Want to Attract Employees? Supercharge Your Educational Benefits

March 15, 2017

Is your company in a position to ramp up employee benefits? Take a close look at your employee benefits related to education. Education benefits tend to have more focused appeal for certain types of workers – upwardly mobile, education-focused workers that you want to keep.

Here’s why:

1.) Workers want education benefits – and respond to them. The 2011 National Association of Colleges and Employers Student Survey, tuition reimbursement programs came in as the third most desired employee benefit – behind only 100 percent employer-paid medical coverage and annual salary increases. But by 2014, job-seekers elevated tuition reimbursement for advanced education to the number two spot – tied with annual salary increases. The only thing that more of them wanted than tuition assistance for higher learning expenses was more than two weeks of paid vacation per year. Education benefits ranked ahead of a company 401(k) match, ahead of employer-paid medical insurance, casual dress codes, dental insurance, bonuses, on-site fitness centers, family-friendly benefits, flextime, telecommuting and on-site day care.

2.) Your competition is offering education benefits. A 2014 report from the Association for Talent Development found that employers spent some $18 billion on education and training for their workers – an average of $1,200 per worker. According to the SHRM 2015 Employee Benefits research report, 56 percent of employers offer undergraduate-level educational assistance benefits, and 52 percent offer graduate-level benefits.Even fast food and quick service restaurants such as McDonald’s, Chipotle and Starbucks have rolled out education benefits for employees – and they’re getting high-quality, upwardly mobile workers as a result.

3.) Advances in technology and online learning make it more cost-efficient than ever to provide specialized, targeted training and education to a large number of people. Your education dollar generates more bang for the buck than it did 10 years ago.

4.) It benefits the employer. According to the 2011 Tuition Assistance Value Study from the ROI Institute, 81 percent of employers reported improved engagement, 80 percent reported improved organizational commitment and 77 percent reported increased career mobility for their employees.

So, what to do?

Upgrade your employee-provided educational assistance, or tuition assistance program. Normally, employers may provide up to $5,250 per year per employee in tuition assistance (under IRC Section 127) without affecting the employee’s taxable income. That is, the first $5,250 is tax exempt to the employee. This benefit must be open to all employees, though. Employers cannot pick and choose who gets to take advantage of this benefit and they cannot restrict the benefit to management level employees. Owners and shareholders cannot use more than 5 percent of the overall benefits available under the plan. And you must also maintain a formal, written plan for your plan to qualify for the Section 127 exemption. Specifically, you need to file a Form 5500 by the last day of the seventh month after the program’s year end.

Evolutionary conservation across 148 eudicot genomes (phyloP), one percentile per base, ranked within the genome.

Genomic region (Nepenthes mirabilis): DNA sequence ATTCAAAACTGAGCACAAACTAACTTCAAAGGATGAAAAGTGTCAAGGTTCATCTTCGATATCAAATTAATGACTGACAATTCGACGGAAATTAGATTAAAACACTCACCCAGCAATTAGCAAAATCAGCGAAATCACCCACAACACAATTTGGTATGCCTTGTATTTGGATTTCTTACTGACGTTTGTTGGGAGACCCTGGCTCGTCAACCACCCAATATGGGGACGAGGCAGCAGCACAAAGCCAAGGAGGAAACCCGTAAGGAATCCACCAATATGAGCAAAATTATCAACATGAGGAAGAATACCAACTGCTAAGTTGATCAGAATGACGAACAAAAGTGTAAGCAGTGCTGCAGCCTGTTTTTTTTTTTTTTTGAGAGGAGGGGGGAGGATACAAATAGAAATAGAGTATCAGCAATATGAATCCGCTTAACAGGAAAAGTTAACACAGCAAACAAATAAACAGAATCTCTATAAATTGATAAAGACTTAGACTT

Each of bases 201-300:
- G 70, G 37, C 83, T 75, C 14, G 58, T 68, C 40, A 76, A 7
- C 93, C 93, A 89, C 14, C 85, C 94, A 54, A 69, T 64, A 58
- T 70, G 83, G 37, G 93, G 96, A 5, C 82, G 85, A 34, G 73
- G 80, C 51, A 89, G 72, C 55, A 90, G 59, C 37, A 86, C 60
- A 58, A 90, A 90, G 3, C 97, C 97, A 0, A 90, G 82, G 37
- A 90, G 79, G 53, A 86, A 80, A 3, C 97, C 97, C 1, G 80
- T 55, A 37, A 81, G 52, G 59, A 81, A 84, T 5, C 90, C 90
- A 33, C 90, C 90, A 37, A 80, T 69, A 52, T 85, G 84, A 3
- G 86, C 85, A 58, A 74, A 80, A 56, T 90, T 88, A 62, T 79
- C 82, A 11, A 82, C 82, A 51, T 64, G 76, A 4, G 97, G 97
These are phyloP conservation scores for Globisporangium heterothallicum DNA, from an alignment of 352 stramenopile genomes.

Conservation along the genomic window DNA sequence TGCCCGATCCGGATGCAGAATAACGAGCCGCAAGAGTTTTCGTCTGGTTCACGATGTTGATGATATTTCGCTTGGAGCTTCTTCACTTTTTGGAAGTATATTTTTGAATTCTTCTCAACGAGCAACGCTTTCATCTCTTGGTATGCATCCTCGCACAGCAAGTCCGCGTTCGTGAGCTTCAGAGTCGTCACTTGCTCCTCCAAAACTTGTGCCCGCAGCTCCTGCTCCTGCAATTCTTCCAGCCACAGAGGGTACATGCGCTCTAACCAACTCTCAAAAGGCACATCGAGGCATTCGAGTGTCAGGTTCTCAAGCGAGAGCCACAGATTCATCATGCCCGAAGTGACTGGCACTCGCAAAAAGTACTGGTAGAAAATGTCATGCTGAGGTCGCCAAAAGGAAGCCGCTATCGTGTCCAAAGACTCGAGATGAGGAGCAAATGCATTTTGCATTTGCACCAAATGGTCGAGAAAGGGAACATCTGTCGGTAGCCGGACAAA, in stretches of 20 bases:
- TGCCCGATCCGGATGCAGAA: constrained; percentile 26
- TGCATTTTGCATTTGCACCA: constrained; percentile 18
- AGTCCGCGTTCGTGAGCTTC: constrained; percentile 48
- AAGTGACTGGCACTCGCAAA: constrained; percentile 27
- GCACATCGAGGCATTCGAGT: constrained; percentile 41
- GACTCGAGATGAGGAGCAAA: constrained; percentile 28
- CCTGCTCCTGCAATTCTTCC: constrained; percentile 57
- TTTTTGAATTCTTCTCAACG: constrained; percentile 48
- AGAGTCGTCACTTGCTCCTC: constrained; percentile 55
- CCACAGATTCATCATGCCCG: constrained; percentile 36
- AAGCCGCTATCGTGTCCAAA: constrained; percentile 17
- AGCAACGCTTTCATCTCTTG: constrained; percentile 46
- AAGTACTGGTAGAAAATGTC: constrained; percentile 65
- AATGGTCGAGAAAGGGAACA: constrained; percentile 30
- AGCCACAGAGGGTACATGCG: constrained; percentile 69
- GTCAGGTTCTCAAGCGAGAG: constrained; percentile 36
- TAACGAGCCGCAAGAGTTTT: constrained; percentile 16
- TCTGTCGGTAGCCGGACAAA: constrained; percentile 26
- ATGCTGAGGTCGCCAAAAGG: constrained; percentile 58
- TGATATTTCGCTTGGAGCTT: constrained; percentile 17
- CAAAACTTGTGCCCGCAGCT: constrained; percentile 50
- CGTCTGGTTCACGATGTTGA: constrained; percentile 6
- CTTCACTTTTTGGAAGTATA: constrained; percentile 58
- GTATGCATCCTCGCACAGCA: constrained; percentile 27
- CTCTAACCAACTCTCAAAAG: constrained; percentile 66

Targeting Benefits

Suppose you might like to fund a Section 127 plan, but you expect you won’t be able to afford to pay for the benefit if everyone in the company signs up. You need a way to limit the number of people who sign up without discriminating against rank & file employees and endangering the plan. Is there a way to do this?

It turns out there is: While employee benefit eligibility needs to be broad, you can limit benefit eligibility to programs that are closely related to your business. That way, your engineering firm can focus on paying for engineering classes, and you don’t have to fund every little intersectional underwater basketweaver grievance studies program your employees want to sign up for.

Lots of employers stop there. But they may not have to. First of all, there’s no reason you need to cap your benefit at $5,250 per year. This is because if the employee happens to enroll in an academic program that they need for their employment, and as long as the program doesn’t qualify them for a new profession, they can deduct the entire cost of the tuition. That is, it’s tax deductible for the employer as an employee business expense, and it’s tax deductible to the employee under IRC Section 162.

When you talk to your accountants, mention 26 U.S. Code Section 132(d). Essentially, you can offer your employees a tax-free working condition fringe benefit. Traditionally, employers have used this little quirk of the tax code to exempt certain travel and meal expenses, but there’s no reason you can’t fit an education fringe benefit into the plan, if the education maintains or improves job skills or meets licensure or employer requirements to stay on the job or maintain their current rate of compensation.

The pluses: Benefits offered under Section 132(d) don’t require a ton of admin and no ongoing written plan. There’s also no per employee cap on benefits, and you don’t have to offer the benefit to everyone.

Naturally, you can offer tuition benefits under both Section 127 and under Section 132(d) at the same time, and the same employee can potentially qualify for both programs.